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The PJ Tatler

by
Dan Miller

Bio

April 8, 2011 - 12:45 pm

The Democratic Peoples’ Republic of Korea, while continuing to beg internationally to feed its starving but patriotic citizens, apparently continues to build nuclear facilities, to make massive cyber attacks on South Korea and to praise its own great economic strides in building a new steel factory, increasing  industrial capacity, building hydropower stations and otherwise “vigorously accelerating the struggle for the building of a great, powerful and prosperous socialist nation” — while also promising that “The army and people of (North Korea) will never remain a passive onlooker to . . . provocative and aggressive nuclear war exercises” being staged by US and South Korean troops . . . but [will] resolutely frustrate them with the might of Songun (army-first) which has been built up in every way.”

But wait: there’s more. While allegedly ordering that North Koreans attempting to flee to China be shot on sight, the DPRK also trains some of her more attractive people to be waitresses at DPRK owned restaurants in Indonesia and elsewhere. The waitresses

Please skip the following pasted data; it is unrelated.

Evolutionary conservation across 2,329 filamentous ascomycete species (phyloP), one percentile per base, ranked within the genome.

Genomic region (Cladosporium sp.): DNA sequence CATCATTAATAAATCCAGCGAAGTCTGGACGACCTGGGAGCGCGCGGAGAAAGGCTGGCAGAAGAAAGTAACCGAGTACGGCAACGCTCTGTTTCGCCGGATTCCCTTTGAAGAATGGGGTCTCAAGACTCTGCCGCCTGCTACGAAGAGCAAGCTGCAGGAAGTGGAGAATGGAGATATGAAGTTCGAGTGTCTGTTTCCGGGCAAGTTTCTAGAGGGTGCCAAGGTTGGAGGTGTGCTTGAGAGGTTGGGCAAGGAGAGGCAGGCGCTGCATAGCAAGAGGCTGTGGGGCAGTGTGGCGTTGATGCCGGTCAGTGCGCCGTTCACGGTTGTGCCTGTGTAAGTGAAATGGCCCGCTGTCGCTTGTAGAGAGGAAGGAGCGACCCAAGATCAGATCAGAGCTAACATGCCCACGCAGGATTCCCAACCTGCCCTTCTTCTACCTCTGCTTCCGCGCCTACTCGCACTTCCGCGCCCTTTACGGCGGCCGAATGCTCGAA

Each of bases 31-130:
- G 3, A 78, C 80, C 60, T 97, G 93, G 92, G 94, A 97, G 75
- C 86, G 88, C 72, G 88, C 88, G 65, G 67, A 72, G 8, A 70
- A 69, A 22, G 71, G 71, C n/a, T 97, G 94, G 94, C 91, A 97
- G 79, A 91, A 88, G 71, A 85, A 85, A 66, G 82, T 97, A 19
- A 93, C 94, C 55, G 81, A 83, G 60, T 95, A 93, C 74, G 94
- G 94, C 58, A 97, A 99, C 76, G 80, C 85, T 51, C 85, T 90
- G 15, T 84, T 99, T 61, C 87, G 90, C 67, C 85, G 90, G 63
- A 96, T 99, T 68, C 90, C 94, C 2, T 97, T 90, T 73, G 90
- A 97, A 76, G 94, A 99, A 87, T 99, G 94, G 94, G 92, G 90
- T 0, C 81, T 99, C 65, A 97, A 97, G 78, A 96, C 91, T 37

are the star attraction, graduates from the three-year course at North Korea’s catering and hospitality university and selected for their beauty, grace and singing skills.

Splendid in their billowing saekdongot dresses, they seem to hover as they glide between tables, effortlessly serving customers or serenading them from the stage or floor.

”It’s a pretty exciting and desirable job for North Koreans,” says Danielle Chubb, an expert in North Korean society from the Australian National University. ”It’s one of the few opportunities they would get to travel abroad.

These astonishing feats of North Korean bipolar multidexterity under Dear Leader Kim trump President Obama’s uncanny ability to “walk, chew gum and juggle at the same time,”  even if he manages it while golfing and vacationing.  Maybe the Dear Leader invented a secret food additive.

Dan Miller graduated from Yale University in 1963 and from the University of Virginia School of Law in 1966. He retired from the practice of law in Washington, D.C., in 1996 and has lived in a rural area in Panama since 2002.
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